SSU plants community garden

SSU plants community garden

SAVANNAH, Ga. (WTOC) - Savannah State University recently broke ground on a campus community garden they hope will address the needs of students and staff, along with making their community a little greener.

“Now we don’t have to ride like three or four buses to the mall because it’s by the mall to get food, which is more expensive. We can actually grow what we want,” said student Owasan Andrew Okorodudu.

Andrew Okordudu is an international student and student athlete from Nigeria. He says he’s had a difficult time finding healthy food and says he had to learn multiple bus routes in order to get the food and nutrition he needed.

“I had to learn the bus route. And sometimes your speech can be a deficit because sometimes people don’t understand where you’re from.”

He even grows his own vegetables so he’ll have access to them. To help students like him and the rest of the community on campus, the university has broken ground on a community-wide garden.

“In the spring weather beautiful flowers growing and everything this will be really perfect foundation for that.”

It’s a partnership between SSU’s International Education Center and Marine Biology Department.

“One of the things I learned when talking to them is that they really missed food from home and most of the food that we grill here is not commonly found in our cafeteria or even most of our grocery stores state. They usually have to go to specialty grocery stores to get food. so we thought why not grow some of it,” said Joline Keevy, Assistant Director of the International Education Center.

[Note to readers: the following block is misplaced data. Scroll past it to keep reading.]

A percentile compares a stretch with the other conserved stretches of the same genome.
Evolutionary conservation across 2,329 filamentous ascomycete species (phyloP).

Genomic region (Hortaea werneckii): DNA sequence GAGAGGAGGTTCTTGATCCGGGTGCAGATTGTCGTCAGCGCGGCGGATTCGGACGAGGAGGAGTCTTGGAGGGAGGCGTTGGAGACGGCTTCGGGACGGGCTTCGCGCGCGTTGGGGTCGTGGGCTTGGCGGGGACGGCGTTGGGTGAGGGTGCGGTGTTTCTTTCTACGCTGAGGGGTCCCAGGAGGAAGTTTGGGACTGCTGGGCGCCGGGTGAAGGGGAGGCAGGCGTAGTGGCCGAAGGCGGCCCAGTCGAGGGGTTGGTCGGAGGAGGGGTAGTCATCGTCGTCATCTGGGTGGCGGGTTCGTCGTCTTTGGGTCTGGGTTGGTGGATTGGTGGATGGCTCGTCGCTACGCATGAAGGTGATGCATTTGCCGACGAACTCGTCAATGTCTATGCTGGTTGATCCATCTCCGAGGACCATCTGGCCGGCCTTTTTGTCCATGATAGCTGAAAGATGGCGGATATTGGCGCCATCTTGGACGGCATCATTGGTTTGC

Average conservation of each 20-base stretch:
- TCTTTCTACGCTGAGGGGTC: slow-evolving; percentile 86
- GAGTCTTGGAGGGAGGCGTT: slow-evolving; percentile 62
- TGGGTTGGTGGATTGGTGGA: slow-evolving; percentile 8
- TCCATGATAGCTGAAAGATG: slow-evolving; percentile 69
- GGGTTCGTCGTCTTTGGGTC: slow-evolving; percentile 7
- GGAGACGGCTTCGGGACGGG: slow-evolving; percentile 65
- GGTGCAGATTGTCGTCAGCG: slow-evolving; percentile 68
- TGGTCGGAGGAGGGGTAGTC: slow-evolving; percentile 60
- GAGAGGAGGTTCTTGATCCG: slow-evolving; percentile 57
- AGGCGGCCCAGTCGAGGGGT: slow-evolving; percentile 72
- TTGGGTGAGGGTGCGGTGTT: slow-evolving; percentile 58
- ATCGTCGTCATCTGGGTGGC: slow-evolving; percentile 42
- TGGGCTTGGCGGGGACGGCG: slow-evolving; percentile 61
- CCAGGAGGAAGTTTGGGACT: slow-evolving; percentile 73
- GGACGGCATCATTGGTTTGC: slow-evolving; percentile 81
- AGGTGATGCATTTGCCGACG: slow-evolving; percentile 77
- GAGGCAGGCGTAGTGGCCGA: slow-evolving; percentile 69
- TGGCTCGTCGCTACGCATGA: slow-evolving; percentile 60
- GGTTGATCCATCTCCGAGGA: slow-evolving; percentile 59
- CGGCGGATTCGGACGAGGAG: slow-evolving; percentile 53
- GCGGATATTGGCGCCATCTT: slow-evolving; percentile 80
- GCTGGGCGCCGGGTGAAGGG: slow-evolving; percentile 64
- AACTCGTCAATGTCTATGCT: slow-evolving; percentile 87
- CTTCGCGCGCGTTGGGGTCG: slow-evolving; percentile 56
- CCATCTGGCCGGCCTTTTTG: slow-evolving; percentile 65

It’s been a few years in the making. Faculty members are excited to see it grow and potentially expand from the area it’s in now.

“This is one of several things that we are doing on campus to really give students, faculty, staff the opportunity to see green opportunities,” said Dr. Sue Ebanks, Associate Professor of Marine and Environmental Sciences.

Andrew believes it’ll also be an opportunity for students to learn more about their roots while digging them up.

“Bringing it here is going to be really important because by learning about those you’re learning about your roots also,” he said. “That’s one of the most important things. Knowing who you and knowing stuff about where you’re from and how things were done, getting your hands involved.”

Faculty members say it’ll also be an opportunity to help students who need it. They say the university usually has between 20 to 80 students who are insecure at any given time.

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